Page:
NHTSA envisions that the deployment of HAVs should not affect the division of regulatory responsibility between federal and state authorities. The US Department of Transportation (DOT) and NHTSA are responsible for regulating motor vehicles and motor vehicle equipment, whereas the states are responsible for licensing, traffic laws and enforcement, and insurance and liability regimes. DOT portends, however, that "[a]s motor vehicle equipment increasingly performs `driving' tasks, DOT's exercise of its authority and responsibility to regulate the safety of such equipment will increasingly encompass tasks similar to `licensing' of the non-human `driver' (e.g., hardware and software performing part or all of the driving task)."

In the guidelines, NHTSA has "strongly encouraged" the states to allow the agency alone to regulate the performance of HAV technology and vehicles. NHTSA asserted that its regulatory authority encompasses not only the promulgation of the Federal Motor Vehicle Safety Standards (FMVSS), but also the enforcement of such standards through nationwide recalls.

The Model State Policy framework includes the following key areas:

  • Administrative: Each state should identify a lead agency responsible for considering requests from manufacturers to test HAVs in the state.
  • Application for manufacturers or other entities to test HAVs on public roadways: Each manufacturer should submit an application to the designated lead agency in each state in which they plan to test their HAVs.
  • Jurisdictional permission to test: Each state's lead agency may choose to authorize testing with restrictions, and/or may prohibit manufacturers from testing in certain areas or locations, such as school zones; construction zones, or other safety-sensitive areas.
  • Testing by the manufacturer or other entity: The manufacturer's testing must comply with all applicable federal and state regulations, and only persons designated by the manufacturer may operate HAVs.
  • Deployed vehicles "drivers": States should identify and address gaps in their regulation relating to HAVs, including regulations relating to law enforcement/emergency response, occupant safety; and motor vehicle insurance.
  • Deployed vehicles: registration and titling: Vehicles that incorporate HAV technologies should use the code "HAV" in their title and registration documentation.
  • Law enforcement considerations: First responders and law enforcement should be trained regarding the unique hazards they may face when encountering an incident involving an HAV.
  • Liability and insurance: States should consider how to allocate liability among owners, operators, passengers, manufacturers, and others when a crash involving an HAV occurs.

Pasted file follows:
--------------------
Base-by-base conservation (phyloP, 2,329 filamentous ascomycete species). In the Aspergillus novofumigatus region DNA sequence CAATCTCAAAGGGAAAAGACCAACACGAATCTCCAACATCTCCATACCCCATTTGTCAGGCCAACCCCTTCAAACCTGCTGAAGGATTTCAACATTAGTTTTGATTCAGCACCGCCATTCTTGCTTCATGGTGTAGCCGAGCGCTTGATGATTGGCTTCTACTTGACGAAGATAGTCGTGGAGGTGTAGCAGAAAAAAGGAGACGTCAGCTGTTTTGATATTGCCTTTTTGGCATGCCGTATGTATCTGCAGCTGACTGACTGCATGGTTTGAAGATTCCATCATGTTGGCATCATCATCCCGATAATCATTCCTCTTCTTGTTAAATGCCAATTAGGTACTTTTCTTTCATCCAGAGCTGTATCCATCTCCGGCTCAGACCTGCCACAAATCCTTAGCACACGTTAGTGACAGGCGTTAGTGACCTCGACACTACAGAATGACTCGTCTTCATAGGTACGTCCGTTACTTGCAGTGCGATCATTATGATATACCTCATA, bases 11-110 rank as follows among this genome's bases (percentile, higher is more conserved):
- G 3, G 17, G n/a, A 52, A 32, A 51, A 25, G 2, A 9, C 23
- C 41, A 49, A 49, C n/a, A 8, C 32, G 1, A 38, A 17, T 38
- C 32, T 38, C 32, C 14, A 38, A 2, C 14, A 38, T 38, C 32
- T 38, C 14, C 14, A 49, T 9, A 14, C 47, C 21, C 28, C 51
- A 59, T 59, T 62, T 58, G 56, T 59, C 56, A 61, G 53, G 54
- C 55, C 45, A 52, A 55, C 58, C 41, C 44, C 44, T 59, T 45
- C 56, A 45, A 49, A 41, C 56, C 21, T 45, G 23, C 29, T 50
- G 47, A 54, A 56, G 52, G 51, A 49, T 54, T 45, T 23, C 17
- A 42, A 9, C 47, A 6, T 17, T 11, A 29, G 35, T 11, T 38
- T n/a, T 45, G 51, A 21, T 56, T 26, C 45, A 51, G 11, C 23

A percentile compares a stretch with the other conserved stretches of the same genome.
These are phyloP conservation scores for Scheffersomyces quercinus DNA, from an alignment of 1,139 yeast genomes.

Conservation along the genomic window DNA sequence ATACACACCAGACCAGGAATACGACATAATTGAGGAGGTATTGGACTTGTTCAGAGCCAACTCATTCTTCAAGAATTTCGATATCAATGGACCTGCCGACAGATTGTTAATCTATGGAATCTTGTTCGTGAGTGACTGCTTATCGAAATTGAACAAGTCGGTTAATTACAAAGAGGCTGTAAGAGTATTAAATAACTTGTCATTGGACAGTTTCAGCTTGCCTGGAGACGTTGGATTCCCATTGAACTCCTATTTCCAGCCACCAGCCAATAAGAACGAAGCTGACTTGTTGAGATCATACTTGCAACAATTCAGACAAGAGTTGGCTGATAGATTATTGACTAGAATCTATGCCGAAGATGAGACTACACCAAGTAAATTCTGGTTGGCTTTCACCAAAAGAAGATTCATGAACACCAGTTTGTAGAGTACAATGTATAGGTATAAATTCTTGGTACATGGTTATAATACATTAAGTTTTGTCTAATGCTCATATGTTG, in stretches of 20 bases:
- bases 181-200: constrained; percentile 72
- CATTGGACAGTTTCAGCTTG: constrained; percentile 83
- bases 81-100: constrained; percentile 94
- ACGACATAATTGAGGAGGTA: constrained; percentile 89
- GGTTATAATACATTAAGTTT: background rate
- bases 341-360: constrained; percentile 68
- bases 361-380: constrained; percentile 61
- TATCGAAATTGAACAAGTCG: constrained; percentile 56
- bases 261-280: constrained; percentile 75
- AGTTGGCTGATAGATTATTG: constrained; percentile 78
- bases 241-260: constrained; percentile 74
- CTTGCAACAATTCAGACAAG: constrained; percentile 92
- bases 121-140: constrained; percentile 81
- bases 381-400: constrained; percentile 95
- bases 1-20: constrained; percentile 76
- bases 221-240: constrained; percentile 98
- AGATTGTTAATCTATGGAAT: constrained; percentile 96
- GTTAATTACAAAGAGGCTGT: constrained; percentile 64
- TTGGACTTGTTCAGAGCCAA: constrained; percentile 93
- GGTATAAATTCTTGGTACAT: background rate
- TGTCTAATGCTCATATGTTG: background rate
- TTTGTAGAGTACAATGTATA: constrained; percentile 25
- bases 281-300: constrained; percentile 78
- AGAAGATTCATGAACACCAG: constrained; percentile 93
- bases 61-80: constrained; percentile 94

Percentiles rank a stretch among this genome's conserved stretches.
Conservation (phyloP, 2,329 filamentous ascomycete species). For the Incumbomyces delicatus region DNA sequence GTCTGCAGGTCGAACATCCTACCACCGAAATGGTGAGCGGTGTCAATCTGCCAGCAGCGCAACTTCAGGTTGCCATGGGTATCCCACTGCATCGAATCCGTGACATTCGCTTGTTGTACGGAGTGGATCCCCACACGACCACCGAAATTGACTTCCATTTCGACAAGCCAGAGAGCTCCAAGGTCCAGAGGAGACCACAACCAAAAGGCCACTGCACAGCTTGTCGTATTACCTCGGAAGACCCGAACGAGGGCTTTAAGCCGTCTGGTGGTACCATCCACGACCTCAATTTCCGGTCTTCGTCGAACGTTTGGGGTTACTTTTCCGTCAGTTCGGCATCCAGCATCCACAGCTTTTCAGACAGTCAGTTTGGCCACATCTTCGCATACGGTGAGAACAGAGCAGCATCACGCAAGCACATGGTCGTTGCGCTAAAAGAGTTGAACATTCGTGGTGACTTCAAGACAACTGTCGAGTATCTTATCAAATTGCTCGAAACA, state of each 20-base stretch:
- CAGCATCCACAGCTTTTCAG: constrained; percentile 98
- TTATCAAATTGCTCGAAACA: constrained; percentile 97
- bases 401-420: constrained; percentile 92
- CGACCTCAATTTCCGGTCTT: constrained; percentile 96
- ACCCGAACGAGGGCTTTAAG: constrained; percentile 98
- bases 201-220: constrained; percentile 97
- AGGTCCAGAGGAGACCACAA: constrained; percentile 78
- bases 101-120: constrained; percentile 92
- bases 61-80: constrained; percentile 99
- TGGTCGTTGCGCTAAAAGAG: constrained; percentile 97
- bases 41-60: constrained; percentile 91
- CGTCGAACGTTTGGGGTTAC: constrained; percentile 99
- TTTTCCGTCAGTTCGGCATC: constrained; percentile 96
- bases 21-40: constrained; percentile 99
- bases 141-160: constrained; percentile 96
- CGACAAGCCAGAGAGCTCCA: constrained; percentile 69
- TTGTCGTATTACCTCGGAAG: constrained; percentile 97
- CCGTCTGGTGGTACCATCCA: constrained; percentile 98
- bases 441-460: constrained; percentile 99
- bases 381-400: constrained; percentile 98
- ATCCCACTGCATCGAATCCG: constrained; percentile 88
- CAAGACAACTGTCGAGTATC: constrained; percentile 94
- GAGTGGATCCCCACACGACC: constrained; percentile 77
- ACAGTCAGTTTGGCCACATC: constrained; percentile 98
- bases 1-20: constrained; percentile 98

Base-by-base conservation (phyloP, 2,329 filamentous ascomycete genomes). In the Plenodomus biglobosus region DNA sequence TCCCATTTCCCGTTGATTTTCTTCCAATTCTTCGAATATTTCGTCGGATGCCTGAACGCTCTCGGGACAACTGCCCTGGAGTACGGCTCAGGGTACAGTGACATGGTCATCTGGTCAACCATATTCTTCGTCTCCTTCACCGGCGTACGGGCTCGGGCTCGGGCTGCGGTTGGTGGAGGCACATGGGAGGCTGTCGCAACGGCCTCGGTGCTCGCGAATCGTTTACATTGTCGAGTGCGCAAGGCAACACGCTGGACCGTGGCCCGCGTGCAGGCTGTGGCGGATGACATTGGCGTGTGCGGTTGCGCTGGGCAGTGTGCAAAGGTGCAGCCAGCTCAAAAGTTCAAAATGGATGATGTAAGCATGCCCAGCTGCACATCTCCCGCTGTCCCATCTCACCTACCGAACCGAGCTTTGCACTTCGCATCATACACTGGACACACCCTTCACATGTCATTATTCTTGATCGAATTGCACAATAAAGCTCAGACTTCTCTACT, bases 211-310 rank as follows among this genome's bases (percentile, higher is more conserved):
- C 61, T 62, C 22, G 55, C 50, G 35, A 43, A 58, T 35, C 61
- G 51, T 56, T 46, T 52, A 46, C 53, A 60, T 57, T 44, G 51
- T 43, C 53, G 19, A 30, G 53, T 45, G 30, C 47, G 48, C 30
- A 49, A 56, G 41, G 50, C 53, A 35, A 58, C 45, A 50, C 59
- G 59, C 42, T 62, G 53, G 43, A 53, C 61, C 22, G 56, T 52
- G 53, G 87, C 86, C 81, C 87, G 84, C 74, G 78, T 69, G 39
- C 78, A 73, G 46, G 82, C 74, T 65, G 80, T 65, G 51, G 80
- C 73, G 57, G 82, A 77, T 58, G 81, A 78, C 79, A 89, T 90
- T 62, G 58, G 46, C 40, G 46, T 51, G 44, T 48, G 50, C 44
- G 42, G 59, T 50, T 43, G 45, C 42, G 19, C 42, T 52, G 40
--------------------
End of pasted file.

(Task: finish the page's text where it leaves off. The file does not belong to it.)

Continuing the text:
NHTSA's Regulatory Tools

The guidelines also summarize the regulatory "tools" that NHTSA currently uses to address the introduction of new technologies and new approaches to existing technologies:

  • Letters of interpretation: Interpretation letters can help the requestor and others understand how NHTSA believes existing law applies to the requestor's vehicle or equipment.
  • Exemptions from existing standards: Exemptions are intended to provide some flexibility to the general requirement that manufacturers must comply with applicable FMVSS and bumper standards.
  • Rulemaking: NHTSA uses this tool to adopt new standards, modify existing standards, or to repeal an existing standard.
  • Enforcement: NHTSA has broad enforcement authority to address existing and automotive technologies.

NHTSA also identified several new tools and authorities that it believes could aid its regulation of HAVs, and stated that it will initiate a public dialogue to determine which ones might be worth pursuing. These potential new tools and authorities include: variable test procedures, enhanced data collection, the establishment of an expert network, and the authority to require pre-market approval of new technologies.


NHTSA's guidelines, although not mandatory, provide an overview of the agency's expectations regarding what a safe automated vehicle should look like. NHSTA also notes that they will "conduct significant public outreach to seek input" on the approach they have taken in the guidelines and will issue an update to the Policy within one year. Therefore, it will be important for all entities involved in the manufacture, design, sale, and operation of automated vehicles to familiarize themselves with these guidelines. This will enable such entities to not only understand the potential impact to their business, but also to determine how and to what extent they want to be part of the process of updating the existing policy over the next 12 months.

These guidelines will also be key in relation to worldwide compliance issues. The European Union's Gear 2030 working group is currently reviewing how legislation can keep pace with HAV technology and may propose such legislation to the European Commission as early as 2018. NHTSA's guidelines, which will likely be seen as the "first mover" in HAV regulation, may have a significant role in influencing and informing that non-US legislation.